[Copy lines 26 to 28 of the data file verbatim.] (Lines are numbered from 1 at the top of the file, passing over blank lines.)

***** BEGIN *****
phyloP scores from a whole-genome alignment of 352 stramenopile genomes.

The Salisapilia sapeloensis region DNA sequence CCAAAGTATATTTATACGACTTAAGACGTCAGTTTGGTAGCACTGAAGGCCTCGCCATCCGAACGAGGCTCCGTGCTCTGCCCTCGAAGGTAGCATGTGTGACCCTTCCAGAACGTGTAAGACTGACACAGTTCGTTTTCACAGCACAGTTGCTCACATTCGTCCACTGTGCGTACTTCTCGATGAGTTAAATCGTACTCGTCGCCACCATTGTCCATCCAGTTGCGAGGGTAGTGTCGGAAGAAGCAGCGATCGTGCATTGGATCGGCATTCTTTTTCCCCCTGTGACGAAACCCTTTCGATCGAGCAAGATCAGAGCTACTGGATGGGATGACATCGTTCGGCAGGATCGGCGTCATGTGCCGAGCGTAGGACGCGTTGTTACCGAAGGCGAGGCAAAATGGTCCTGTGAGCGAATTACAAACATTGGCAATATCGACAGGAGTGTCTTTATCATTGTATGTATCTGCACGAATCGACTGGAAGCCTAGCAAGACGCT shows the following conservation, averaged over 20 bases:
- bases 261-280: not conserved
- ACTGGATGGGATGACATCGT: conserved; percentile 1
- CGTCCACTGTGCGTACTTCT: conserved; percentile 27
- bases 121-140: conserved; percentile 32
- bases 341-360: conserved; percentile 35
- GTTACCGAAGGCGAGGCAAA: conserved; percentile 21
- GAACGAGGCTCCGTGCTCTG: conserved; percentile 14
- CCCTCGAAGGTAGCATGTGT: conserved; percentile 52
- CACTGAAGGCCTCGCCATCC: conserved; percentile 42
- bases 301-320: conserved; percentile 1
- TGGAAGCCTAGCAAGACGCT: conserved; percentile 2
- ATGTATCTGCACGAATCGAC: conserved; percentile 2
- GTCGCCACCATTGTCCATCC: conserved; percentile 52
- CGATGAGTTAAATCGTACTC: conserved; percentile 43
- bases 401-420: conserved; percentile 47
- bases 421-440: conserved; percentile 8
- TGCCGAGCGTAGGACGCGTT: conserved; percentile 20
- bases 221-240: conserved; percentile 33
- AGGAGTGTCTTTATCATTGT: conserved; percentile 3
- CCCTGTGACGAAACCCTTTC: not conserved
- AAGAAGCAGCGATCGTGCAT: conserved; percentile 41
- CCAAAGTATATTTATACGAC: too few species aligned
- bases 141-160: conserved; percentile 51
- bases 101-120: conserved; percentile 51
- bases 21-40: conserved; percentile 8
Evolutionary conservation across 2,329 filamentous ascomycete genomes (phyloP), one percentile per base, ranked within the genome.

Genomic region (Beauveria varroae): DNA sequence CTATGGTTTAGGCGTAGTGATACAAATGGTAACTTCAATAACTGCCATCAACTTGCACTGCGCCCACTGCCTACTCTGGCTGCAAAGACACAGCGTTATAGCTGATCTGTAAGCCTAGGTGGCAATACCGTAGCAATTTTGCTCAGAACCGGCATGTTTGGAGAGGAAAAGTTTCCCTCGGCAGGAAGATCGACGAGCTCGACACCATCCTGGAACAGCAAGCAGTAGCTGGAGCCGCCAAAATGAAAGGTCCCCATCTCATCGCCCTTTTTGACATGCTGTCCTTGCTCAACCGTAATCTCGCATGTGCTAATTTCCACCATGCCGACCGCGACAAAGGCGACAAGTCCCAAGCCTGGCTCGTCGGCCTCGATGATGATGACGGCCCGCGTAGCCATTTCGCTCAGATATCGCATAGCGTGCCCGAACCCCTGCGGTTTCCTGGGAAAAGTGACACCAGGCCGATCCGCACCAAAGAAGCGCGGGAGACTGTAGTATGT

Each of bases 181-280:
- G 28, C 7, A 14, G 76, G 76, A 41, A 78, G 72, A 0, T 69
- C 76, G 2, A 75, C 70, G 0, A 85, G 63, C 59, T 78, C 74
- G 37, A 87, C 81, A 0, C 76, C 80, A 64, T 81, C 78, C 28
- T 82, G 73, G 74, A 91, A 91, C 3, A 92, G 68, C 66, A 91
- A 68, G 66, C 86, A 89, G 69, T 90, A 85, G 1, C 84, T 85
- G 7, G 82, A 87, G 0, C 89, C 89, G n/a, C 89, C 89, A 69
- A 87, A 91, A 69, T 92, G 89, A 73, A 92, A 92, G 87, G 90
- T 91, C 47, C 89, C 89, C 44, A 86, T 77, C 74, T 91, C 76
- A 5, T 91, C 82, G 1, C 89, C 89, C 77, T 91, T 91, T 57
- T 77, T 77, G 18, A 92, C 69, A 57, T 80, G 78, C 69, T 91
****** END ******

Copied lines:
- bases 101-120: conserved; percentile 51
- bases 21-40: conserved; percentile 8
Evolutionary conservation across 2,329 filamentous ascomycete genomes (phyloP), one percentile per base, ranked within the genome.